Shree Jalaram Mandir Greenford Holi Festival

Dr. Nazneen Ahmed

On Sunday we attended the Shree Jalaram Mandir Greenford’s Holi festivities, the Indian festival which celebrates the coming of Spring with the spectacular throwing of powdered, coloured pigments, music, dancing, and of course, food.

Dr. Nazneen Ahmed and Prof. David Gilbert at the Holi Festival. Photo: Laura Cuch

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Spiritual Flavours in Helsinki

Laura Cuch

On 1st February, I took a plane from London to Helsinki to take part in the opening week events of Festival of Political Photography 2017: Post-Food. The project Spiritual Flavours, which is part of my practice-led PhD, had been selected to be exhibited at STOA cultural centre, alongside Asunción Molinos Gordo’s Project, The Non-Egyptian’s Restaurant, from 4th February to 30th March.

Seconds before landing in Helsinki

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Geography, Music, Space Conference

Natalie Hyacinth

On Wednesday 25th January I embarked on a 3 hour train journey from Kings Cross to Durham for the one day Geography, Music, Space conference at Durham University.
The conference, supported by the Institute of Musical Research and Durham University’s Department of Geography, was a stimulating day of talks and discussion of all things Geography, Music and Space, just perfect for me!

I was motivated and inspired by the diverse collection of papers that in various ways, reflected on music’s complex spatial associations.

The conference was divided into 3 sessions;
♣ The political spaces of music
♣ Music and everyday space making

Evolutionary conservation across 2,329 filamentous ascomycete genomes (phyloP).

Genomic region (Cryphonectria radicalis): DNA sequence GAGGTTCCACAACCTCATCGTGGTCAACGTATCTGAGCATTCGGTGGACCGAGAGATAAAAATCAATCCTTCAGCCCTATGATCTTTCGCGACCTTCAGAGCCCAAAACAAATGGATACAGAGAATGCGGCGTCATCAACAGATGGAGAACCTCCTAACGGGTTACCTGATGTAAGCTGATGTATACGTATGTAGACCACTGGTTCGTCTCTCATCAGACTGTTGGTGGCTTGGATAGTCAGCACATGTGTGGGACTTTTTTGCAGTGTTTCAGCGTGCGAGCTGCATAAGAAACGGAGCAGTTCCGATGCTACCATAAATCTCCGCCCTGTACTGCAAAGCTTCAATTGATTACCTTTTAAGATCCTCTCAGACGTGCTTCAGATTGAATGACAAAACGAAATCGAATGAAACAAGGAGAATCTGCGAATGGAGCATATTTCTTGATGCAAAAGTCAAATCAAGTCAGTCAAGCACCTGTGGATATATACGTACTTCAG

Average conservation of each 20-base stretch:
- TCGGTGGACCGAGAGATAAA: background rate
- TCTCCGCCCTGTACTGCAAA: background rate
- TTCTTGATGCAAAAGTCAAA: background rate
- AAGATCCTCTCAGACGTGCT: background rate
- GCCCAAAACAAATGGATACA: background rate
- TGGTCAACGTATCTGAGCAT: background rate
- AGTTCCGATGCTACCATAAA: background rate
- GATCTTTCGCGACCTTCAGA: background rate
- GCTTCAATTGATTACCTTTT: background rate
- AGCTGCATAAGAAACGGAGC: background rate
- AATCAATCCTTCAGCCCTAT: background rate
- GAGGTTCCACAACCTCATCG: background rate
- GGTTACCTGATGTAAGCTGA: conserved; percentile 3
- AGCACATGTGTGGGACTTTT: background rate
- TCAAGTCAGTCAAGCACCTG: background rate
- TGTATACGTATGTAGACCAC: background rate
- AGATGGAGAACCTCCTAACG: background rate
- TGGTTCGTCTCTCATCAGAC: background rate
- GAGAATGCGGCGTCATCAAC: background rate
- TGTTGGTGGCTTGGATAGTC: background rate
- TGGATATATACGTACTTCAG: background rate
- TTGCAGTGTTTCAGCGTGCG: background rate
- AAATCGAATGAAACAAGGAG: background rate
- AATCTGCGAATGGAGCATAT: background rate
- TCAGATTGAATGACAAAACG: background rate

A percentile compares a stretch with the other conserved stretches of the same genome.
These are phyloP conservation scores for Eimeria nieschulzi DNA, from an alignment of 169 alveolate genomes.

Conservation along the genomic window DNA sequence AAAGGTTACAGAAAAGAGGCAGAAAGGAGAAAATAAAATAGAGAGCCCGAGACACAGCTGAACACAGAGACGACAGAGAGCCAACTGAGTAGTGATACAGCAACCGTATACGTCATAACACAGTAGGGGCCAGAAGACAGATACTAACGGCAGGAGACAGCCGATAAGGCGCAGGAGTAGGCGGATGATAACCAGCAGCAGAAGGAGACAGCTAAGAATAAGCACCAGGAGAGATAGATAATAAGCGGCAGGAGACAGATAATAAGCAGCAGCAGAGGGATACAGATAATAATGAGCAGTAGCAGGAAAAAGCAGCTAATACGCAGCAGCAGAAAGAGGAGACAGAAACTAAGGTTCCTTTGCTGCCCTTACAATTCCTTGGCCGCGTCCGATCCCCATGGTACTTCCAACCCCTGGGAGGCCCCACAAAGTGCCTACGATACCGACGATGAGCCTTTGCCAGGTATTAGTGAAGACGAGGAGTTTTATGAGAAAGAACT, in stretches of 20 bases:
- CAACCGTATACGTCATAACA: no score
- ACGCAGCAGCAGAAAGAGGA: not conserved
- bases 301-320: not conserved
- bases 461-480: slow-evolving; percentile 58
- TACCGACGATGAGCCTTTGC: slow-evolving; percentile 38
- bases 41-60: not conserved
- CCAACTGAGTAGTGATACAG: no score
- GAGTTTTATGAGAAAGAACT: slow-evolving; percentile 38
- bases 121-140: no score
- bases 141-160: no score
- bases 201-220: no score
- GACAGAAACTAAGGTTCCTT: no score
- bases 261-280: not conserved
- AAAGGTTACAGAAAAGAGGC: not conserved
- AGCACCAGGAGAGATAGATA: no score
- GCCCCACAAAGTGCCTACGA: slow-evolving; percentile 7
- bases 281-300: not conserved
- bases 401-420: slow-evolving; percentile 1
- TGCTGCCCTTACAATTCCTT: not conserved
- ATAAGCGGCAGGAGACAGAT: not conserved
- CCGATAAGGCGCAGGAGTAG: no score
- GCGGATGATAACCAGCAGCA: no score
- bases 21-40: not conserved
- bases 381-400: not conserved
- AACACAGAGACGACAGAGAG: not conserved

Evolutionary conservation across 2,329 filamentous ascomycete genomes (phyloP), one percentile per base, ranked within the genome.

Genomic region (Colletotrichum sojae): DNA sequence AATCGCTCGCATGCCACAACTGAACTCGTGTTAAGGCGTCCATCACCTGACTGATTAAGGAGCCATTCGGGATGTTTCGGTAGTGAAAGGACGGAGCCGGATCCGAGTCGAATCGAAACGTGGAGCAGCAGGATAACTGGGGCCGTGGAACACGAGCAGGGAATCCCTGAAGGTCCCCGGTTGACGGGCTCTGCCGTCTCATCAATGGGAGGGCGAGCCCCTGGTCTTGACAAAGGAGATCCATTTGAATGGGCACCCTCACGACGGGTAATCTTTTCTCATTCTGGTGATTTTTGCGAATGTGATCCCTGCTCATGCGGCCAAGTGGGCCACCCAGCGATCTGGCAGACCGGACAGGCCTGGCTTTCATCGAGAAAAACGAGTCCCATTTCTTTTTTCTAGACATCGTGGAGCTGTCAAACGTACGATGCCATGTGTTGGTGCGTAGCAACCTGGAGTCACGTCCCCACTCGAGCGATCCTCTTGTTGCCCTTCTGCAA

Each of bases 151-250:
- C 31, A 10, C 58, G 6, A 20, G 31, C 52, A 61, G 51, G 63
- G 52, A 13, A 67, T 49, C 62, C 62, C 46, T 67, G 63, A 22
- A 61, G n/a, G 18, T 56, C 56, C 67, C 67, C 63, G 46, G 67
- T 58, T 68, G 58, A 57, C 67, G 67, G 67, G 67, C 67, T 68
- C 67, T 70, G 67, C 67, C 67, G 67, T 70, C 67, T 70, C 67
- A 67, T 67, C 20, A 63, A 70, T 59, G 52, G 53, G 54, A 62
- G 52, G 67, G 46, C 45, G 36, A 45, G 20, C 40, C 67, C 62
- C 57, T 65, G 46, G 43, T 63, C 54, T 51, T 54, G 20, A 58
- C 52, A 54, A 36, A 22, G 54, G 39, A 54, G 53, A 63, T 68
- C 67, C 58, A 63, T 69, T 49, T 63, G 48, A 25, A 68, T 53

♣ Performance spaces: hearing, playing, feeling

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Dr. Nazneen Ahmed wins Penguin Random House competition!

Making Suburban Faith research associate Dr. Nazneen Ahmed has been announced as one of the twelve winners of the Write Now programme run by Penguin Random House ‘which aims to find, mentor and publish new writers from communities currently under-represented on the UK’s bookshelves.’

Each of the winners is paired with a mentoring editor from Penguin Random House for a year. Together they will work together to make their manuscripts the best they can be and ready for publication. Over 2000 writers applied for the twelve places so we are very proud of Naz!

Photo: Laura Cuch

Naz’s book The Strange Children of Spittlefields is a fantasy fiction novel for young adults set in the 19th century between London, Gujarat and East Bengal. Naz said

“Just having my story noticed by Penguin Random House has given me the self-belief to think of myself as a writer, and focus on getting my book finished and out there, neither of which seemed possible before. I have also met some inspirational writers who have become very close friends. These friendships have formed the basis of a support network, which is really valuable, as the writing process can be very solitary.

“We need more diverse books that can speak to the diverse society that is Britain today (and Britain of the past!) But there are so many barriers to being published as a “minority”, not least that the publishing industry itself is still so predominantly white, straight and middle-class. Schemes like WriteNow reach out to those who wouldn’t otherwise be heard by the industry because they don’t have the right kind of tools, knowledge or contacts, and that’s crucial to getting more diverse books out there for us all to read.”


Making Suburban Faith – 2016 Project Report


This report marks the end of the second year of the Making Suburban Faith Project. It has been another very successful year for the project and this summary reports on some of the highlights of the year for the project. Although originally scheduled to run for three years until December 2017 the project will now run until December 2018 – this is welcome news giving us the chance to further develop some of ongoing initiatives.

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